Richard Manns said...

I'm just praying that the Tories grow some balls and cut savagely.

Will they not heed the lesson of Heath?

Hairy Arsed Bloke said...

I believe that having Labour remain in power will be in the long-term interests of the country. The inevitable economic collapse that would result would lead to their total extinction.

The brown stuff is in the air right now. If the Conservatives win the election it will hit right at the beginning of their watch and they will suffer the blame. If the Labour party remain in power the blame will be on those that deserve it.

Marchamont Needham said...

Perhaps this intervention will have the effect of concentrating minds of voters in the UK

Tattooing it on Jordan's arse might do it. But writing to a Sunday broadsheet - I don't think so.

Overall, I think Hairy Arsed Bloke has it right. The thought of McDoom sat on the opposition benches crowing about how the Tories have destroyed his recovery is more than I can bear to think of.

And that mention of McDoom makes it three arses in one post.

CityUnslicker said...

I don't agree Paul about the public sector at all.

If you cut wages and pensions you save huge chunks of money (65% of government spending is on wages) without causing more unemployment. Many of us in the private sector have lower living standards and wages than we did a couple of years ago.

Also, I am not convinced that paying people in non-jobs is better than having them on the dole. The money is all private sector or future wealth brought forwards. Putting non-jobs to bed and dealing with unemployment by reducing taxes and encouraging enterprise is a much better idea. These non-jobs are nicely spread out too, they are not like the coal mining jobs that losing a few will destory a town or city or region.

On the point of inflation, I don't see any real threat here. Too much money has been destroyed in the crisis. Interest rates at 4% would turf most people out of their homes tomorrow - what does that achieve apart from a vindicitive attack on the babyboomers (not hat I disagree on your point here that they have much to answer for, see some earlier posts of mine I think we will have serious violence or even civil war as a result of the baby boomers in 10 years of so).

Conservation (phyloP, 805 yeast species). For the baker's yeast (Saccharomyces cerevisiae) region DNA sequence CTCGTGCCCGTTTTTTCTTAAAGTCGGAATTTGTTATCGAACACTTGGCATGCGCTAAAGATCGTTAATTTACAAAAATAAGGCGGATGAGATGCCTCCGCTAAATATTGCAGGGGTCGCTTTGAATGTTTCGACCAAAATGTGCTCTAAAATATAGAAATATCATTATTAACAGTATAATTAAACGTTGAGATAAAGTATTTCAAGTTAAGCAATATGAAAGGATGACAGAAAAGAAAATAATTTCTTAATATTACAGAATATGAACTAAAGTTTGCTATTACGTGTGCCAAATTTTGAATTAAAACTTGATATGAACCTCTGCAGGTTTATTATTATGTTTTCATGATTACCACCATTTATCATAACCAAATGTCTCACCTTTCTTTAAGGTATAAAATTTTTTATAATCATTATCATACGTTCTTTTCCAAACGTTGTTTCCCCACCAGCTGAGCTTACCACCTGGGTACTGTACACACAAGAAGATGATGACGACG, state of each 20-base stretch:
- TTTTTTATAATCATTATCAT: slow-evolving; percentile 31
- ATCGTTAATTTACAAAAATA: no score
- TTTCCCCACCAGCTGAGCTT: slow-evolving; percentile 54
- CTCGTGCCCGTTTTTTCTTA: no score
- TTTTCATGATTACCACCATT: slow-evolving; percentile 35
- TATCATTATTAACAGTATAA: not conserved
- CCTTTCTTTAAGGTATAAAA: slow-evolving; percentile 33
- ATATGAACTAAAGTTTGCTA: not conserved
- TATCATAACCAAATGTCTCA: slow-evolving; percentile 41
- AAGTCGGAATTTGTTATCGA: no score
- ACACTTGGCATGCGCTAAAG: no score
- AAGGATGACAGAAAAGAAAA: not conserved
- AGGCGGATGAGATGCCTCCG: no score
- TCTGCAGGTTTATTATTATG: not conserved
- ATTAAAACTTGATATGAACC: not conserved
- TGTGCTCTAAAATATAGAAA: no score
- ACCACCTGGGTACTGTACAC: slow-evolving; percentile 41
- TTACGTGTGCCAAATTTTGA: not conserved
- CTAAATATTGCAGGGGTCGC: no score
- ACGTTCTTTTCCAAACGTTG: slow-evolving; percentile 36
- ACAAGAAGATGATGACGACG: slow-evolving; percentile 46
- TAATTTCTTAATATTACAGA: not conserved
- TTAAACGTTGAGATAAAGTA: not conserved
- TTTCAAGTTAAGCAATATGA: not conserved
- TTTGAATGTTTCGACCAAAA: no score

As for the Tories, they were tought and have reigned n their rhetoric closer to an election; that worries me not so much.

Wishing a Brown victory is sick. The country could collapse as a result, I cannot condone wanting this to happen in thehope we can have a phoenix revival. Argentina never did, nor Rome etc etc.

Mark Wadsworth said...

"... there are plenty of cutbacks, on pay and pensions and on non-jobs that would not add substantially to the lowering economic productivity."

Exactly! If you think about it, the real cost to the economy is the sum of
a. the total output lost by having an extra three million taxpayer funded employees who could otherwise be doing something useful
b. the deadweight cost of the taxes needed to fund them
c. the deadweight costs of complying with all the paperwork and regulations.

The total loss to the economy may be more and it may be less than a simple calculation of salaries + pensions + benefit - income tax deducted - cost of them being (hopefully temporarily) unemployed.

But there's no need to worry about 'falling demand', as Paul suggests.

If the shopkeeper's income goes down by £10,000 because the local leeches don't have so much money to spend AND his tax bill also goes down by £10,000, the shopkeeper still ends up better off, because out of that £10,000 turnover, he's only keep about £1,000 after costs and taxes.

And it's easy to get the private sector to employ more people - cut VAT, cut Employer's NIC and keep occupancy costs down by liberalising planning laws.

Problem solved. Unless you're the Tories, where this involved too much thinking and they'd rather hike VAT to 20% and save £100 million by restricting CHild Tax Credits for higher earners.

Anonymous said...

Surely the public sector bosses have already realised this. The council budgets for this year have already been squeezed. There is already a freeze on all recruitment, compulsory redundancies for the over 60's and spending ceilings. This is for the last "good year". They know next year and after is going to be very much worse.